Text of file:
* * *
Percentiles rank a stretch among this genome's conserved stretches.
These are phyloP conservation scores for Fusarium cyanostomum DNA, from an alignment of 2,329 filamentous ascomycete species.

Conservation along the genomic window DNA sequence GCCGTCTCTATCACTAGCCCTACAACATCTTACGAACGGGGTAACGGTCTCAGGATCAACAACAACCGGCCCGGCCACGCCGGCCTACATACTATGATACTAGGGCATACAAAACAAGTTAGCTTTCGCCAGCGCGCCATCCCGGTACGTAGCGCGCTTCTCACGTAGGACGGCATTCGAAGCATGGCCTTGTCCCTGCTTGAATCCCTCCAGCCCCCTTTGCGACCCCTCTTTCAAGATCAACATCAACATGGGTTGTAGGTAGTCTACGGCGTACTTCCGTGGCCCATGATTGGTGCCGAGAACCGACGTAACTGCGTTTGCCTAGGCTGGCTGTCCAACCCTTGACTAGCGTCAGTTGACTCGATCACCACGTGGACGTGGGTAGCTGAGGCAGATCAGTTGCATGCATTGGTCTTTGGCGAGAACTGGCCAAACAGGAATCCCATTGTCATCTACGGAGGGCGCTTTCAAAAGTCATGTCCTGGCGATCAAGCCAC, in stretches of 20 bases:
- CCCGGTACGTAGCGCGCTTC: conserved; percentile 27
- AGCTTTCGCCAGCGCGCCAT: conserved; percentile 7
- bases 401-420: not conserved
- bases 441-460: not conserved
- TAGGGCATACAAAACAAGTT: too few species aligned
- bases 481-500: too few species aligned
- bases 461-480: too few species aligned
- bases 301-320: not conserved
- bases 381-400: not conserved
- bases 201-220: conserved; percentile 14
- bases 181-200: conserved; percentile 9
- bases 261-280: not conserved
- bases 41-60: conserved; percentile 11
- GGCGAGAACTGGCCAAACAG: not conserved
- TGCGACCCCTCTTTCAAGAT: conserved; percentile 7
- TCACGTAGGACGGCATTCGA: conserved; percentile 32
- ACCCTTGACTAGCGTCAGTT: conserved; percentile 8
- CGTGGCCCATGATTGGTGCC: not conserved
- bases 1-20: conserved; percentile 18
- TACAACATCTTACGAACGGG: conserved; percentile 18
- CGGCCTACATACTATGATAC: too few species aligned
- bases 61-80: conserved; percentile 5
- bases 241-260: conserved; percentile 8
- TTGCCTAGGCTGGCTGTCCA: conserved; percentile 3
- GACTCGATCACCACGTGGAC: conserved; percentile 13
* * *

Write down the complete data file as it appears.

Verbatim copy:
Percentiles rank a stretch among this genome's conserved stretches.
These are phyloP conservation scores for Fusarium cyanostomum DNA, from an alignment of 2,329 filamentous ascomycete species.

Conservation along the genomic window DNA sequence GCCGTCTCTATCACTAGCCCTACAACATCTTACGAACGGGGTAACGGTCTCAGGATCAACAACAACCGGCCCGGCCACGCCGGCCTACATACTATGATACTAGGGCATACAAAACAAGTTAGCTTTCGCCAGCGCGCCATCCCGGTACGTAGCGCGCTTCTCACGTAGGACGGCATTCGAAGCATGGCCTTGTCCCTGCTTGAATCCCTCCAGCCCCCTTTGCGACCCCTCTTTCAAGATCAACATCAACATGGGTTGTAGGTAGTCTACGGCGTACTTCCGTGGCCCATGATTGGTGCCGAGAACCGACGTAACTGCGTTTGCCTAGGCTGGCTGTCCAACCCTTGACTAGCGTCAGTTGACTCGATCACCACGTGGACGTGGGTAGCTGAGGCAGATCAGTTGCATGCATTGGTCTTTGGCGAGAACTGGCCAAACAGGAATCCCATTGTCATCTACGGAGGGCGCTTTCAAAAGTCATGTCCTGGCGATCAAGCCAC, in stretches of 20 bases:
- CCCGGTACGTAGCGCGCTTC: conserved; percentile 27
- AGCTTTCGCCAGCGCGCCAT: conserved; percentile 7
- bases 401-420: not conserved
- bases 441-460: not conserved
- TAGGGCATACAAAACAAGTT: too few species aligned
- bases 481-500: too few species aligned
- bases 461-480: too few species aligned
- bases 301-320: not conserved
- bases 381-400: not conserved
- bases 201-220: conserved; percentile 14
- bases 181-200: conserved; percentile 9
- bases 261-280: not conserved
- bases 41-60: conserved; percentile 11
- GGCGAGAACTGGCCAAACAG: not conserved
- TGCGACCCCTCTTTCAAGAT: conserved; percentile 7
- TCACGTAGGACGGCATTCGA: conserved; percentile 32
- ACCCTTGACTAGCGTCAGTT: conserved; percentile 8
- CGTGGCCCATGATTGGTGCC: not conserved
- bases 1-20: conserved; percentile 18
- TACAACATCTTACGAACGGG: conserved; percentile 18
- CGGCCTACATACTATGATAC: too few species aligned
- bases 61-80: conserved; percentile 5
- bases 241-260: conserved; percentile 8
- TTGCCTAGGCTGGCTGTCCA: conserved; percentile 3
- GACTCGATCACCACGTGGAC: conserved; percentile 13